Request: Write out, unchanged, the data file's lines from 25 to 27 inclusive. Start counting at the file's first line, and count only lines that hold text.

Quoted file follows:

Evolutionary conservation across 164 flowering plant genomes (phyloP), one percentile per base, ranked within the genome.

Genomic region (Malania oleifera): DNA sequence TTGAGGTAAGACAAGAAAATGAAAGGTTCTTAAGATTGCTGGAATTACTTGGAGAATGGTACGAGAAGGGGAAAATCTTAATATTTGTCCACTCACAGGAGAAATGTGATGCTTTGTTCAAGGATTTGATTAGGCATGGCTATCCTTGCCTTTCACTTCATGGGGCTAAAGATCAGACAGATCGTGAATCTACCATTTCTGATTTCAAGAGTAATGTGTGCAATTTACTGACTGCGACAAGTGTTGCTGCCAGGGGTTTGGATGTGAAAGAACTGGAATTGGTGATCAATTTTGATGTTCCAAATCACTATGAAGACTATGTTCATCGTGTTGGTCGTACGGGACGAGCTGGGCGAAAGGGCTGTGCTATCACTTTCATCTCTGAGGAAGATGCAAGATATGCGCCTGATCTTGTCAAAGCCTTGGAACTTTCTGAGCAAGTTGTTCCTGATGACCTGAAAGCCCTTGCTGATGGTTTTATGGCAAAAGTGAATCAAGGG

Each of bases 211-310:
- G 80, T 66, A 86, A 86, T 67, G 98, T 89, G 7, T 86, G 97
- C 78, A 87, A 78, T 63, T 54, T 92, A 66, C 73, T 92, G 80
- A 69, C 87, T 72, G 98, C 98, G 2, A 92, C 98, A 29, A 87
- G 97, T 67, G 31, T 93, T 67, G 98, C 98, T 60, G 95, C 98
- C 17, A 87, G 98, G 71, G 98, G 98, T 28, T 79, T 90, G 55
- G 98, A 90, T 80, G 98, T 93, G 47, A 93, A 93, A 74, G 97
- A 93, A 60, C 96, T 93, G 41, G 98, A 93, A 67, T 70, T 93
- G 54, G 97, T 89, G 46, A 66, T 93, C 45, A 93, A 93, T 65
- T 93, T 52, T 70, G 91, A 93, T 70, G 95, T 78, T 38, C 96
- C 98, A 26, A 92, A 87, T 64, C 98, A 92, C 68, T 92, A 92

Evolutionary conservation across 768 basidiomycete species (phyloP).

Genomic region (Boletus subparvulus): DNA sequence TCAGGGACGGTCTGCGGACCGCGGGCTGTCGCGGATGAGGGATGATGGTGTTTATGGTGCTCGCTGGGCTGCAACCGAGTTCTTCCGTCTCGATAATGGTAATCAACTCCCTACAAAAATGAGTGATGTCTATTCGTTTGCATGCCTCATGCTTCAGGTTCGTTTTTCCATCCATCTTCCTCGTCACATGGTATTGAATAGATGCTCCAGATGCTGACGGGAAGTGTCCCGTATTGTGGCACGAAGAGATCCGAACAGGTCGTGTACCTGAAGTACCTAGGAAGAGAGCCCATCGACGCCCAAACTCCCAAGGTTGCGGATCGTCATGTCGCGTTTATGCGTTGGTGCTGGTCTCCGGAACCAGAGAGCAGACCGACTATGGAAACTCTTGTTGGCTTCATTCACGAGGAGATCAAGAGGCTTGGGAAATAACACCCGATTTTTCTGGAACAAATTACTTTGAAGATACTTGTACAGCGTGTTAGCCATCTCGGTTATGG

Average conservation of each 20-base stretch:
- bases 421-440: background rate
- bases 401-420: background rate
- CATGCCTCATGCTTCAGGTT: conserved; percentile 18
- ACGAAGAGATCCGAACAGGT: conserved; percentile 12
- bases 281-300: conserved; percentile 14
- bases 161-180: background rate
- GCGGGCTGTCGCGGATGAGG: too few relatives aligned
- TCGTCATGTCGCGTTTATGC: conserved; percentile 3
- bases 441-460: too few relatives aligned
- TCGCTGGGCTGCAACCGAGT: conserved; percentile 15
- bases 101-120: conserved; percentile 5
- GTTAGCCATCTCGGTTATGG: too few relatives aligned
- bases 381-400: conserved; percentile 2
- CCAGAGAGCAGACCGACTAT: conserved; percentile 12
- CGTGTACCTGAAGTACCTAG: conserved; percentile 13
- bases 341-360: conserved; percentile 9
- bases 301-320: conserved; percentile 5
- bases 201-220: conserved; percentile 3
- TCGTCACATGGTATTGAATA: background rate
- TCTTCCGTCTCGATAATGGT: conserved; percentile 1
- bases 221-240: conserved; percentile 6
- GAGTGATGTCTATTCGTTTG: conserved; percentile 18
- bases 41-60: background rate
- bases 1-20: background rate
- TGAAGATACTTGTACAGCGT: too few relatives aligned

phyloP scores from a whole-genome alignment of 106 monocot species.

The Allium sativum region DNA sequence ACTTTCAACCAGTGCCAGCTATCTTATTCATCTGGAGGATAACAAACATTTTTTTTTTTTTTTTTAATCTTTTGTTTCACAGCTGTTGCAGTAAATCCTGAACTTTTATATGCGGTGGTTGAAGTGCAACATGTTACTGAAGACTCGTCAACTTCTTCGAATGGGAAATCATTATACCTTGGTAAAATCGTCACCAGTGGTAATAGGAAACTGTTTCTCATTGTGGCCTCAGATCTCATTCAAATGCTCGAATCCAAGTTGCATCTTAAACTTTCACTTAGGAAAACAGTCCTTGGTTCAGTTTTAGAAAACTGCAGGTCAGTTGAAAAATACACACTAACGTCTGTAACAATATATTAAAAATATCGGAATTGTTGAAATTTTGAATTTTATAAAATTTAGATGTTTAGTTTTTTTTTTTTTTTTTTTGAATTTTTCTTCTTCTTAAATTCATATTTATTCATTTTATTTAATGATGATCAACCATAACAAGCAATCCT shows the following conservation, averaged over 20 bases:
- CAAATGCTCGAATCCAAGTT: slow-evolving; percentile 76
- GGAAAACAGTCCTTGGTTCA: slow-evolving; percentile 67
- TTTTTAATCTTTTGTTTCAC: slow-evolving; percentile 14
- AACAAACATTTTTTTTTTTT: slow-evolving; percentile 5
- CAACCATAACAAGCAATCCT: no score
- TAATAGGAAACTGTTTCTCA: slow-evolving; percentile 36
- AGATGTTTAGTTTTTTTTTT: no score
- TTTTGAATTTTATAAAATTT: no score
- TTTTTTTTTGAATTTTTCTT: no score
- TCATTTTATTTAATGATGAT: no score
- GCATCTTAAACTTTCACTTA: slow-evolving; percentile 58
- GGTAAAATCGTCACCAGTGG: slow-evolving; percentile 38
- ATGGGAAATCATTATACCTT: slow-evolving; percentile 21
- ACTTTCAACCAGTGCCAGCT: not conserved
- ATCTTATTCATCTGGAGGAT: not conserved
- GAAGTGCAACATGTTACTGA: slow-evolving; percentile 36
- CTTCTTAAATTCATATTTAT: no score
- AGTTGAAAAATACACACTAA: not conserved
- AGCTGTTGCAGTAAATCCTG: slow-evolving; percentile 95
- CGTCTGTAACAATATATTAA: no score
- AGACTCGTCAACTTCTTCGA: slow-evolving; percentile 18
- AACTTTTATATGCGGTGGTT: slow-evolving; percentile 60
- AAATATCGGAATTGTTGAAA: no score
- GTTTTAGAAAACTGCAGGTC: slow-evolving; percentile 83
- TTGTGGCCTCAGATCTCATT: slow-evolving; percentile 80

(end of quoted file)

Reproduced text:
- bases 441-460: too few relatives aligned
- TCGCTGGGCTGCAACCGAGT: conserved; percentile 15
- bases 101-120: conserved; percentile 5